|Year : 2019 | Volume
| Issue : 1 | Page : 1-6
Infertility in China: Culture, society and a need for fertility counselling
Shanna Logan Ph.D 1, Royce Gu2, Wen Li3, Shuo Xiao4, Antoinette Anazodo5
1 School of Women and Children's Health, University of New South Wales; Fertility and Research Centre, Royal Hospital for Women; Kids Cancer Centre, Sydney Children's Hospital, Sydney, Australia
2 School of Women and Children's Health, University of New South Wales, Sydney, Australia
3 Reproductive Medical Center, Shanghai Changzheng Hospital, Second Military Medical University, Shanghai, China
4 Reproductive Health and Toxicology Laboratory, Department of Environmental Health Sciences, Arnold School of Public Health, University of South Carolina, Columbia, SC, 29208, USA
5 School of Women and Children's Health, University of New South Wales; Kids Cancer Centre, Sydney Children’s Hospital, Sydney, Australia; Nelune Comprehensive Cancer Centre, Prince of Wales Hospital, Sydney, Australia
|Date of Submission||17-Dec-2018|
|Date of Decision||25-Dec-2018|
|Date of Acceptance||05-Jan-2019|
|Date of Web Publication||25-Jan-2019|
School of Women and Children's Health, University of New South Wales, Sydney, Australia; Fertility and Research Centre, Royal Hospital for Women, Sydney, Australia; Kids Cancer Centre, Sydney Children s Hospital, Sydney
Source of Support: None, Conflict of Interest: None
With a high rate of infertility, it is important to understand the context of fertility and family planning in China, to inform the necessity of supportive care. A literature review was undertaken to explore the societal constructs informing perspectives of childbearing, family planning and infertility, alongside Chinese considerations of fertility treatments, including assisted reproductive technologies and fertility counselling. In China, childbearing attitudes and behaviours are shaped by tensions between traditional cultural values of the filial piety originating from Confucianism, the history of strict family planning policy, the recent termination of one-child policy and the socioeconomic circumstance. For infertile Chinese individuals, the inability to meet these childbearing expectations gives rise to significant pressure and consequent psychological distress, particularly depressive symptoms. Demographic factors such as gender, education, income and geographical location have been found to influence prevalence and degree of depression in infertile Chinese men and women. These difficulties are compounded by barriers of cultural acceptance, legislative restrictions and availability of resources for alternative options such as adoption and surrogacy. It is important that these fertility sociocultural factors are taken into consideration when assisting Chinese patients to access and utilise fertility treatment services.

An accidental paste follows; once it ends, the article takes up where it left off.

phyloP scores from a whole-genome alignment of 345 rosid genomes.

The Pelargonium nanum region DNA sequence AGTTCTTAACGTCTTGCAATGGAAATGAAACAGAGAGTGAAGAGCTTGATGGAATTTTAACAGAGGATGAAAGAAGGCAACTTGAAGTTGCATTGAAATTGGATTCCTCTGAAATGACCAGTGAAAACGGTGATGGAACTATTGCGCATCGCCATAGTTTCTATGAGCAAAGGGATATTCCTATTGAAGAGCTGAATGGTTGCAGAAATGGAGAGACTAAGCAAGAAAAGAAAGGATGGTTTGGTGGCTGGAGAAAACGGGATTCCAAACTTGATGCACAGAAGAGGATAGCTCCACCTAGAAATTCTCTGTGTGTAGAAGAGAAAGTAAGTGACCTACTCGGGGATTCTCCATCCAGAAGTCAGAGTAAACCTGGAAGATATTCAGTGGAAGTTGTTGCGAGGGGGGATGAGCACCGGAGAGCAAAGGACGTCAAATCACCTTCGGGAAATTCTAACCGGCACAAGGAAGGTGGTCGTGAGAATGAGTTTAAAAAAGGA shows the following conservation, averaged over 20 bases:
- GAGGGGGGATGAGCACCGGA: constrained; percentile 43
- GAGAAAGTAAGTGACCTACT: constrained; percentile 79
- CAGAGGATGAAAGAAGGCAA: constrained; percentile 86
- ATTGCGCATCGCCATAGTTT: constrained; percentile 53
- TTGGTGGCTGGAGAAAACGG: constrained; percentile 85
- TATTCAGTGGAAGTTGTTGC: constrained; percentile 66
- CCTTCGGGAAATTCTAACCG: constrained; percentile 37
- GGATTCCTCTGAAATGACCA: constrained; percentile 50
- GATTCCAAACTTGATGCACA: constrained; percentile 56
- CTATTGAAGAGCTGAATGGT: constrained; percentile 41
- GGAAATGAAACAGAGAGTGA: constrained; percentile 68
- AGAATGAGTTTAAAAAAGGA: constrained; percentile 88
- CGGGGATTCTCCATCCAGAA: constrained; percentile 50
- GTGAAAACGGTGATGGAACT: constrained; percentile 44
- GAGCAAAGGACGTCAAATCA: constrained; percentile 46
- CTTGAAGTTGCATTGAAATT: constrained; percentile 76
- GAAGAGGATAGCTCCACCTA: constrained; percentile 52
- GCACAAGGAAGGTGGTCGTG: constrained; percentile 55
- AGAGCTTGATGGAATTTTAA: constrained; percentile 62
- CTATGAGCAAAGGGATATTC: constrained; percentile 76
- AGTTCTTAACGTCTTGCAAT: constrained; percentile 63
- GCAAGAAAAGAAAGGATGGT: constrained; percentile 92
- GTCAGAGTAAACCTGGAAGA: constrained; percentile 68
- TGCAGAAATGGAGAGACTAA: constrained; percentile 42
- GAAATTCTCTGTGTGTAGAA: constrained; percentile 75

Keywords: China, Infertility, Family planning policy, Sociocultural factors, Fertility treatment, Fertility counselling
|How to cite this article:|
Logan S, Gu R, Li W, Xiao S, Anazodo A. Infertility in China: Culture, society and a need for fertility counselling. Asian Pac J Reprod 2019;8:1-6
|How to cite this URL:|
Logan S, Gu R, Li W, Xiao S, Anazodo A. Infertility in China: Culture, society and a need for fertility counselling. Asian Pac J Reprod [serial online] 2019 [cited 2023 Mar 25];8:1-6. Available from: https://www.apjr.net/text.asp?2019/8/1/1/250416
| 1. Introduction|| |
Infertility, the inability to achieve a pregnancy within 12 months of unprotexted sexual intercourse, is estimated to affect 48.5 million couples globally,. In China, the rate of infertility has been estimated to be as great as 15%-20% (40-50 million) in women and 10%-12% (45 million) of men within reproductive age (aged 15-45 years). Progress in assisted reproductive technologies (ARTs), such as in-vitro fertilisation (IVF) and intracytoplasmic sperm injection (ICSI), have contributed to the medicalisation of infertility as it comes to be understood as a medical condition, subject to diagnosis, treatment and prevention,. However, across different cultures childbearing is interwoven into social institutions of marriage and family, and constructions of femininity and masculinity,. It is therefore important to understand the sociological context of infertility, in order to assess the emotional and psychological impact, and to facilitate appropriate support for patients accessing medical fertility care ,,,.